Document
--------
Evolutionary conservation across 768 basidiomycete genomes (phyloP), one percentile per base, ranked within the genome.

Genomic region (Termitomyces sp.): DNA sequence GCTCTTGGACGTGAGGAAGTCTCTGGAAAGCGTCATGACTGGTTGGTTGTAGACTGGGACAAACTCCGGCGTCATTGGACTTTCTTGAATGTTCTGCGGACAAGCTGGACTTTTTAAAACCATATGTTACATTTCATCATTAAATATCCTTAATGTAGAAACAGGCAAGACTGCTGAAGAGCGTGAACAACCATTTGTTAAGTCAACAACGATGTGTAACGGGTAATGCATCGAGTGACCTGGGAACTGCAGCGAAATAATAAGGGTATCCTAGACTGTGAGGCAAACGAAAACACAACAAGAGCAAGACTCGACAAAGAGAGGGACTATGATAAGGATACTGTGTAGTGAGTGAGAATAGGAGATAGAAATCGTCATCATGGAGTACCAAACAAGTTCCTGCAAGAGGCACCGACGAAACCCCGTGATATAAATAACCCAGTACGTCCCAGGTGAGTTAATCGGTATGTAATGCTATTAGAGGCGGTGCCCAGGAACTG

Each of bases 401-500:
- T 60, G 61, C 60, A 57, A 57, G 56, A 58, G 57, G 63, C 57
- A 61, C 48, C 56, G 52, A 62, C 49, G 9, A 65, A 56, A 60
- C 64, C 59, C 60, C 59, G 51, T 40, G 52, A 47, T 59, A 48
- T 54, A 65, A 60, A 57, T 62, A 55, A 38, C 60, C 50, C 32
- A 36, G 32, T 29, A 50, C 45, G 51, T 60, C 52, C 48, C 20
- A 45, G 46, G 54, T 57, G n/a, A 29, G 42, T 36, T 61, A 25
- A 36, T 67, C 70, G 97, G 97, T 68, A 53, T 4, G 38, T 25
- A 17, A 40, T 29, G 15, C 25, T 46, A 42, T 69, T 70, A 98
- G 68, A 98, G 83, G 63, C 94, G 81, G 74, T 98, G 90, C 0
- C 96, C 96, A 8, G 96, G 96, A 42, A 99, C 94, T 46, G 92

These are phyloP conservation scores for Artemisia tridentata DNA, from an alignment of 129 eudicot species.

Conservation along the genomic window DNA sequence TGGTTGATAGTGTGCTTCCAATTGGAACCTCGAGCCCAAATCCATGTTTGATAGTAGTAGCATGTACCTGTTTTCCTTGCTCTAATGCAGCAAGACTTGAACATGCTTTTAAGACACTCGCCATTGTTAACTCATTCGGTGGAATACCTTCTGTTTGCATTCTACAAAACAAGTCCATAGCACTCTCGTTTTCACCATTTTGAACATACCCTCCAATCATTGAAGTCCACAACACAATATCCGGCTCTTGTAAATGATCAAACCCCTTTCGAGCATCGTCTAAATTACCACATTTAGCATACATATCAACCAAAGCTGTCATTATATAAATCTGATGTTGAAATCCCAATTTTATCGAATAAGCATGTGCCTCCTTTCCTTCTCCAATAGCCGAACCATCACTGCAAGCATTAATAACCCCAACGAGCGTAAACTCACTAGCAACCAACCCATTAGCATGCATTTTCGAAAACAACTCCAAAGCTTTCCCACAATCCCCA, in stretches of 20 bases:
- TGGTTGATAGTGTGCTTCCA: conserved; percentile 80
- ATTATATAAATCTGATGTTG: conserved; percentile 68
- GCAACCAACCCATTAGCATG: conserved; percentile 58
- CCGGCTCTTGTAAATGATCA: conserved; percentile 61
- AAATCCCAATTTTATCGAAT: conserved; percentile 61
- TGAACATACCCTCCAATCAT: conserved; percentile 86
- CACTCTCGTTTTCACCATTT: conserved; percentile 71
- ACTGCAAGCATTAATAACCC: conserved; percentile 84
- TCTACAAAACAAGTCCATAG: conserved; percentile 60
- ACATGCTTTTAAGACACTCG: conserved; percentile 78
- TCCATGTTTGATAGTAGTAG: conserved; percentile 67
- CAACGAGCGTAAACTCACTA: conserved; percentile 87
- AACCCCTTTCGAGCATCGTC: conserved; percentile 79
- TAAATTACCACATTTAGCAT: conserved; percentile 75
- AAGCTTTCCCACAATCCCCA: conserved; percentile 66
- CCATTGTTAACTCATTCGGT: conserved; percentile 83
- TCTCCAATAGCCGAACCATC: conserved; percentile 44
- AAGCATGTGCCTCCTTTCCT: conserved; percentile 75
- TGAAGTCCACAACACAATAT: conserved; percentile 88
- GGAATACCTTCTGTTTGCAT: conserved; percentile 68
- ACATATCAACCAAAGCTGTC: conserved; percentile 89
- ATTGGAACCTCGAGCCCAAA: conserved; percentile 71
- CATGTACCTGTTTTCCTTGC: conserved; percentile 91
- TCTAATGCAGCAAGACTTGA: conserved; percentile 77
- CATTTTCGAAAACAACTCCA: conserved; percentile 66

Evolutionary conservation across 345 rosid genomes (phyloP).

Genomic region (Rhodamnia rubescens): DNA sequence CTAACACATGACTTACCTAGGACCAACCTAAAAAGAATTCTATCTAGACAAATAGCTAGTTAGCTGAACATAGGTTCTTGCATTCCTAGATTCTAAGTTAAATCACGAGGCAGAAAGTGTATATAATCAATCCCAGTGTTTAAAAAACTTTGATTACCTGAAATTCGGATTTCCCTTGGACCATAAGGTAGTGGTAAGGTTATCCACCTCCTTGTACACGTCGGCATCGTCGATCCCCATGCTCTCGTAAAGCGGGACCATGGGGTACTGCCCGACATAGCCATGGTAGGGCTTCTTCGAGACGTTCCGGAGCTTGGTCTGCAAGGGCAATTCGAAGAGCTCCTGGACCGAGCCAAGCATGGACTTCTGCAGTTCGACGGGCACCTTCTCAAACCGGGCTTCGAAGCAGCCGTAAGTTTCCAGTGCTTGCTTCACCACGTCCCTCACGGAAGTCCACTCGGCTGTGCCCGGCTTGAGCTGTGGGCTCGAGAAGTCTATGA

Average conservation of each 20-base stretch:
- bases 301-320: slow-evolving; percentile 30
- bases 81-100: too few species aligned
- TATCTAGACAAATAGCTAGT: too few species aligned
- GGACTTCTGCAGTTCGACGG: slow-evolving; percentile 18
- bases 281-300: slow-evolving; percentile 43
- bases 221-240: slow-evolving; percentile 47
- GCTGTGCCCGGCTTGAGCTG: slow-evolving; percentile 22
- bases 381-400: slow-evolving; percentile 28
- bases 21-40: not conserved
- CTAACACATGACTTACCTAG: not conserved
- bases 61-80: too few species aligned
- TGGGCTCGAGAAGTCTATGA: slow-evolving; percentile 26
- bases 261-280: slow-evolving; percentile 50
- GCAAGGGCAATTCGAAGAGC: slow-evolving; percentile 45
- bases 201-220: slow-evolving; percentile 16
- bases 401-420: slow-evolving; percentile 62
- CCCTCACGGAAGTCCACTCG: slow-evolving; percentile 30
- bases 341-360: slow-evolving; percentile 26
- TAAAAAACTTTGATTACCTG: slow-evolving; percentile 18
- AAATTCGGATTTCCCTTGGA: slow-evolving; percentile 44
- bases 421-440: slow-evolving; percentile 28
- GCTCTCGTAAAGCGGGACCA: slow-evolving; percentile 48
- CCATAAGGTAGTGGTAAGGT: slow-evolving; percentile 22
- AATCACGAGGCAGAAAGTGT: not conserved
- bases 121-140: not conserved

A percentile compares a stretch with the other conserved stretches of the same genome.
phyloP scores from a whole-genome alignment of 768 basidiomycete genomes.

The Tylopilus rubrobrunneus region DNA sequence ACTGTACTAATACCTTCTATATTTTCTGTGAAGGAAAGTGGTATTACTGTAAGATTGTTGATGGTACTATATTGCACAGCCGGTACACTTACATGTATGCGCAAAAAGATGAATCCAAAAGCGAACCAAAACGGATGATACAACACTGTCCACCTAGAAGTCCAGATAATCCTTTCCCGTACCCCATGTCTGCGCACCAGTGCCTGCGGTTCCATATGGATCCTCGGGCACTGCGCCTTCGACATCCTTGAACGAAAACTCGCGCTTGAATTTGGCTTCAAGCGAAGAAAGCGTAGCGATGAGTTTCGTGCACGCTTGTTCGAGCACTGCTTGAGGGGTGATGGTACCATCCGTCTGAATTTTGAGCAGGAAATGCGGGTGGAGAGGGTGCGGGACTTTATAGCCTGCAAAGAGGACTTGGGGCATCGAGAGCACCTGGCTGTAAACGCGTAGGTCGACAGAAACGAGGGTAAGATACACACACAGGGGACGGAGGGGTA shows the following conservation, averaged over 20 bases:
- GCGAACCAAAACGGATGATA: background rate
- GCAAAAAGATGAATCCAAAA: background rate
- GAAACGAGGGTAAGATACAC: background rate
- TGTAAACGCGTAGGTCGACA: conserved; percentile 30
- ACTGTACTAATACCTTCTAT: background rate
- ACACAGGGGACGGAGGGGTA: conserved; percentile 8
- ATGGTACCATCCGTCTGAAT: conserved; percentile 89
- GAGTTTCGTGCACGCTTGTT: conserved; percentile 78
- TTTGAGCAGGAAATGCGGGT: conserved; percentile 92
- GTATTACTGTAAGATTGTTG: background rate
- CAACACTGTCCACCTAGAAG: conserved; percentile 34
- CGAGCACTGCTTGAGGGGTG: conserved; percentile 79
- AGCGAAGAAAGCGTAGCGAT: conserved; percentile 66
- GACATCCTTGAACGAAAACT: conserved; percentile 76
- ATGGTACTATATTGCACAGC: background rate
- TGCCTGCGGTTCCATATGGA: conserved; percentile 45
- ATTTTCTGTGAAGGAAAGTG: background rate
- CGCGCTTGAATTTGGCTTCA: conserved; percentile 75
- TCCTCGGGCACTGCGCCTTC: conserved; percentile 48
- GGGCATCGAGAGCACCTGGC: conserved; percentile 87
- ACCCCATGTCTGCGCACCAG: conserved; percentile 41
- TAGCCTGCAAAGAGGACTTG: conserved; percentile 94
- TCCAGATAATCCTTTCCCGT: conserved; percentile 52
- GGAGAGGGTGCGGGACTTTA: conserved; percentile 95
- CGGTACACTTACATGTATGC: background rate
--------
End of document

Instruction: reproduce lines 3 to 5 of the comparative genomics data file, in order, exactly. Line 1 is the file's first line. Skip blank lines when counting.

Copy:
Each of bases 401-500:
- T 60, G 61, C 60, A 57, A 57, G 56, A 58, G 57, G 63, C 57
- A 61, C 48, C 56, G 52, A 62, C 49, G 9, A 65, A 56, A 60